Canadian Fire Insurance Company v. Wild

Annotate this Case

81 Ariz. 252 (1956)

304 P.2d 390

CANADIAN FIRE INSURANCE COMPANY, Appellant, v. Albert J. WILD, dba Air Conditioning Supply Company, Appellee.

No. 6251.

Supreme Court of Arizona.

December 11, 1956.

Lewis, Roca, Scoville & Beauchamp and Walter Cheifetz, Phoenix, for appellant.

A.E. Farone, Phoenix, for appellee.

PHELPS, Justice.

This is an appeal from a judgment in favor of Albert J. Wild, dba Air Conditioning Supply Company, defendant-appellee, in an action brought by Canadian Fire Insurance Company, appellant, as assignee-subrogee, upon an implied warranty in the sale of a 7 1/2 ton Clime-Matic Home Refrigerating unit by defendant, to one Clarence Levey, which is alleged *253 to have been in a dangerous and defective condition at the time of sale and delivery to him. We shall refer to the parties hereinafter by the designation used in the lower court.

The facts are that the defendant, Wild, was engaged in business as the Air Conditioning Supply Company in Phoenix, and, on April 30, 1954, sold to Levey the refrigerating unit here involved. On the following June 5, the unit exploded, completely destroying it and it is alleged did some damage to the Levey home. Plaintiff had previously issued to Levey an insurance policy upon his home agreeing to indemnify him against loss by fire or explosion, and in due course, on September 2, 1954, paid to Levey the sum of $2,233.27 as indemnity for the loss sustained as a result of such explosion and was thereby subrogated to Levey's rights therein.

The physical installation of the unit was made by Saffell Air Conditioning Co., at least a part of whose business apparently was the physical installation of refrigeration plants. The electric tie-ups were made by Gross Electric Company. The latter company took their instructions from Saffell Air Conditioning but submitted their bid to and received their pay for the job from defendant, Wild. Levey, however, bore the cost of installation and reimbursed Wild.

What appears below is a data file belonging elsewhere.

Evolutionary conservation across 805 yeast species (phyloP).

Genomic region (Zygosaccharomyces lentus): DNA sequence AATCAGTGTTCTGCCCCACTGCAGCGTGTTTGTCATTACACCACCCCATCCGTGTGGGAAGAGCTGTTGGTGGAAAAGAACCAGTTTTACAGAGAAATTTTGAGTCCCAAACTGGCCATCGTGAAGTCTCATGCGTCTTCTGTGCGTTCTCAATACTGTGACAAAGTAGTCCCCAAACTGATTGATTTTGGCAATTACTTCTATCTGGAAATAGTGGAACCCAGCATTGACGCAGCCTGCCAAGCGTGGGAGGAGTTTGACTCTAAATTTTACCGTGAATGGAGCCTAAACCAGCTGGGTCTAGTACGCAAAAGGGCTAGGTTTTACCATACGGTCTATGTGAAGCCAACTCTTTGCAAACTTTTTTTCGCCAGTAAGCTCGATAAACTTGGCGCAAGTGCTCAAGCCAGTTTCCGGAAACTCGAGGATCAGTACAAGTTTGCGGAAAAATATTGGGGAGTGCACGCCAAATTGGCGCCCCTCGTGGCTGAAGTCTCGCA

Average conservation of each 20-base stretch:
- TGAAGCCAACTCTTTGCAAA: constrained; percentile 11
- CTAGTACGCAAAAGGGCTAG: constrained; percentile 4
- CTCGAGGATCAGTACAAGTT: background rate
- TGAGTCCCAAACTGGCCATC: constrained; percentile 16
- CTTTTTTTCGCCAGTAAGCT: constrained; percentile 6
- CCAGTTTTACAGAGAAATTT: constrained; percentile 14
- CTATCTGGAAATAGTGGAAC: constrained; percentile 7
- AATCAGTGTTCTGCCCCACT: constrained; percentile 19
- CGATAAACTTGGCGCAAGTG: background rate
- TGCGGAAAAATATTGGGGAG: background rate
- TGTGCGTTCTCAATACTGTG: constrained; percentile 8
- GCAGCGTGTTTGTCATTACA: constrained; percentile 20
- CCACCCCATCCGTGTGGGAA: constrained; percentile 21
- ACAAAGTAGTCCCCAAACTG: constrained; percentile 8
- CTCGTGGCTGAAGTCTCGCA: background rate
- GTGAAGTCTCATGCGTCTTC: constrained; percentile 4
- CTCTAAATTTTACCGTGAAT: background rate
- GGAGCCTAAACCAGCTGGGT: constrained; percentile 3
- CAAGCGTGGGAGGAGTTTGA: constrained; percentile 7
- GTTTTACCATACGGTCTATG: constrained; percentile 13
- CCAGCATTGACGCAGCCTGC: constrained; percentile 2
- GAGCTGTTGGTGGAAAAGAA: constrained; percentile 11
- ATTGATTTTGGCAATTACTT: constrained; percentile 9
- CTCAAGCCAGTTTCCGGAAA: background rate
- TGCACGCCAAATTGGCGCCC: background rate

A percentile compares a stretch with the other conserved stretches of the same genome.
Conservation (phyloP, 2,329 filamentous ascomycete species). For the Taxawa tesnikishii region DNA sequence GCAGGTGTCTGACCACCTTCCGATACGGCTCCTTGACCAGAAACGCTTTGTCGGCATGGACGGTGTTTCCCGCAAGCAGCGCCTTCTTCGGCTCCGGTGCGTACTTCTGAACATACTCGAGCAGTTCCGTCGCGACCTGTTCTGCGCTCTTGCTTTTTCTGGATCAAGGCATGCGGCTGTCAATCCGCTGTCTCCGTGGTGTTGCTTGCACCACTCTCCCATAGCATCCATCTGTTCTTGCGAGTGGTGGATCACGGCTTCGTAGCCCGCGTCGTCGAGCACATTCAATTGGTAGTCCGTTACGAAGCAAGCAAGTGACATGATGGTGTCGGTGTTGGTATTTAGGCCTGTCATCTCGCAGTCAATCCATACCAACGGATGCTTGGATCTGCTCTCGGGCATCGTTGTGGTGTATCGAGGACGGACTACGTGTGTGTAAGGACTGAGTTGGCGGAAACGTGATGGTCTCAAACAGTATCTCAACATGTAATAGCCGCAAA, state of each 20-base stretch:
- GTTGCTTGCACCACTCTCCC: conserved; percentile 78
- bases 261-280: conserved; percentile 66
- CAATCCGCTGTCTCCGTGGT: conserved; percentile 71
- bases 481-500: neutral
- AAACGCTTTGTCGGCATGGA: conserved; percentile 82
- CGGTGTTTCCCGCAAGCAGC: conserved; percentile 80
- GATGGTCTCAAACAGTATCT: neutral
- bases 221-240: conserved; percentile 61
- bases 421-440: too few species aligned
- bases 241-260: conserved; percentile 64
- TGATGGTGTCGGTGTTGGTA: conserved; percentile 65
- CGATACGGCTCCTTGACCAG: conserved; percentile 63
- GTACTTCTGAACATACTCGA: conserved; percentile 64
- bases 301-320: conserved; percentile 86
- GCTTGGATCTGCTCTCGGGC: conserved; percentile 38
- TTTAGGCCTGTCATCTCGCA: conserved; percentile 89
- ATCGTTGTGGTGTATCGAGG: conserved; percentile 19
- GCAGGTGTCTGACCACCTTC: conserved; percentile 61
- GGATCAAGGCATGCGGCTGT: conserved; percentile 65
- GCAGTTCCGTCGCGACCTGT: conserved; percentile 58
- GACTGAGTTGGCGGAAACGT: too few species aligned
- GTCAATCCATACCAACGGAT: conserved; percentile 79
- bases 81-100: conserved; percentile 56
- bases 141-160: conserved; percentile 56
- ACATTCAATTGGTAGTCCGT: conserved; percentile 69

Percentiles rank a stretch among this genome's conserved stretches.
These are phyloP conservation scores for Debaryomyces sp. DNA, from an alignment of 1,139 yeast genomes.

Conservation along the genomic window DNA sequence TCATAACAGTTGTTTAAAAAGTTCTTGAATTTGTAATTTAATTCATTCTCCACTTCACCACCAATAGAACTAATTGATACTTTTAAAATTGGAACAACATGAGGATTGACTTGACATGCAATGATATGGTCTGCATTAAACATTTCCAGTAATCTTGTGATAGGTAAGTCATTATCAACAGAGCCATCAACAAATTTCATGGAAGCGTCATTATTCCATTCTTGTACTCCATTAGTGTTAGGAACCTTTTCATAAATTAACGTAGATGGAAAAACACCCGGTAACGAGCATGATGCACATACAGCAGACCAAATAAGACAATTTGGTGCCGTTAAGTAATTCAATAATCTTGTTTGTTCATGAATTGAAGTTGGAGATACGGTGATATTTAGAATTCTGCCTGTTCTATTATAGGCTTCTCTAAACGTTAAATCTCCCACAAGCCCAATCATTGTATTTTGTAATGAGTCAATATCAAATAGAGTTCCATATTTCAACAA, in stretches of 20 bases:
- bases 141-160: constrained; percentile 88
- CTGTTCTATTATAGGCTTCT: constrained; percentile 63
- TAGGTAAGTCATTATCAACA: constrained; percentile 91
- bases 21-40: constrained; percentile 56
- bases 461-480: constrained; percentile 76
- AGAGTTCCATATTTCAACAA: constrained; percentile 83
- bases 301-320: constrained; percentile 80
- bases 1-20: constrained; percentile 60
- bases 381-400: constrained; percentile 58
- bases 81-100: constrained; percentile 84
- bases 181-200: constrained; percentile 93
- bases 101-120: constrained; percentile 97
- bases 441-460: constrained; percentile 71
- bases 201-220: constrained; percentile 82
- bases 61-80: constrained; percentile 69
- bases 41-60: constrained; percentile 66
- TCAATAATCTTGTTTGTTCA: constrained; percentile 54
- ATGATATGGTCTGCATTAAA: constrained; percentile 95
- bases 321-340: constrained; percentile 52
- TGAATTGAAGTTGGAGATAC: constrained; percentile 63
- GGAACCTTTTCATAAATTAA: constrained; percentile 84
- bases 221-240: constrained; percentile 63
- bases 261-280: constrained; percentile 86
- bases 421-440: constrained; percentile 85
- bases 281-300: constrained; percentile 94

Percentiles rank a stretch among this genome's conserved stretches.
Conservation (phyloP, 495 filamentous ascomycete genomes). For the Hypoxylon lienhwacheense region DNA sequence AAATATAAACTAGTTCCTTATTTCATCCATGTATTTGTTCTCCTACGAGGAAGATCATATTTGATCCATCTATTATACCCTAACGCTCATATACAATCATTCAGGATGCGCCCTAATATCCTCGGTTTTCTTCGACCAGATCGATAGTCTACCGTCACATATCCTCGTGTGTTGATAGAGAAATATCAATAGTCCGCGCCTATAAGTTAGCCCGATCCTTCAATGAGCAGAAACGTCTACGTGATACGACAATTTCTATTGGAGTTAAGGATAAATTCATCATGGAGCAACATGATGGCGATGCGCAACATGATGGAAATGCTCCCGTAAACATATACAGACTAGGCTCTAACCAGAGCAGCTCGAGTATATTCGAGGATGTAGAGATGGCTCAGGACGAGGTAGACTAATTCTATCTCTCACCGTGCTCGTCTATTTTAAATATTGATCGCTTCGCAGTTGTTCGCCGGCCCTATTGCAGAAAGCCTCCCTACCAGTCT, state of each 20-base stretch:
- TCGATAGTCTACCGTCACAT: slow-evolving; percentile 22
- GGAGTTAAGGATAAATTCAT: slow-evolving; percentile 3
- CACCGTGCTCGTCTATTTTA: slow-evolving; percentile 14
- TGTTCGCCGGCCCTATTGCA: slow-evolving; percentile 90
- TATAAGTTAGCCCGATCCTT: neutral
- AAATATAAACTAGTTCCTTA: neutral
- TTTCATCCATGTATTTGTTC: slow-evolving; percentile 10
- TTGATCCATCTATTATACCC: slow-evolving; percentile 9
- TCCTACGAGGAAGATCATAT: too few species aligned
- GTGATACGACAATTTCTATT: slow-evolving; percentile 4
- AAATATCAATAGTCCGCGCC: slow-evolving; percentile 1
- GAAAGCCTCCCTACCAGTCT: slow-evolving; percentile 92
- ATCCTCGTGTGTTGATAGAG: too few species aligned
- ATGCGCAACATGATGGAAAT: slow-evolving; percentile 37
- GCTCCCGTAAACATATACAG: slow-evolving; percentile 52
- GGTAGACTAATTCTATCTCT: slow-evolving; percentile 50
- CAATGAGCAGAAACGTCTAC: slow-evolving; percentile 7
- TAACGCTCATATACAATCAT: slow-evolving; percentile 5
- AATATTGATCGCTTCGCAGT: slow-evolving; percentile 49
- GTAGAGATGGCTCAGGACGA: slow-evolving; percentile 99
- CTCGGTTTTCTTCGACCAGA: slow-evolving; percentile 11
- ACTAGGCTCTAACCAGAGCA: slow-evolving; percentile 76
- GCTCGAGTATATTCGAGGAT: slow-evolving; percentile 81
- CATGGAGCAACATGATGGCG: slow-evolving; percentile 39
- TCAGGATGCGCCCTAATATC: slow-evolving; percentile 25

At a pre-trial conference counsel agreed to the following facts:

"(1) That the allegation of paragraph I of plaintiff's complaint relating to plaintiff's corporate existence and its right to do business in Arizona are true. "(2) That at the time defendant sold the refrigeration unit, defendant warranted by implication the refrigeration unit to be fit, qualified, and proper for use in a private home, as alleged in paragraph IV of said complaint. "(3) That the items set forth in the complaint in paragraph V were expended by Clarence Levey, but defendant denies that the last two items, the bedroom and shower door repairs, were caused by the explosion. "(4) That Levey carried a policy of insurance with plaintiff in which it had agreed to indemnify him against fire and explosion and had paid Levey $2,233.27 as a result of said explosion. "(5) That in consideration of said payment Levey had assigned his claim against the defendant to it. "It is further agreed that the only issue to be determined by the court is whether the unit itself was defective or whether the installation by parties other than the defendant was improper. *254 "If the unit itself is found defective, the only remaining issue is whether the damage to the bedroom and shower door were caused by the explosion."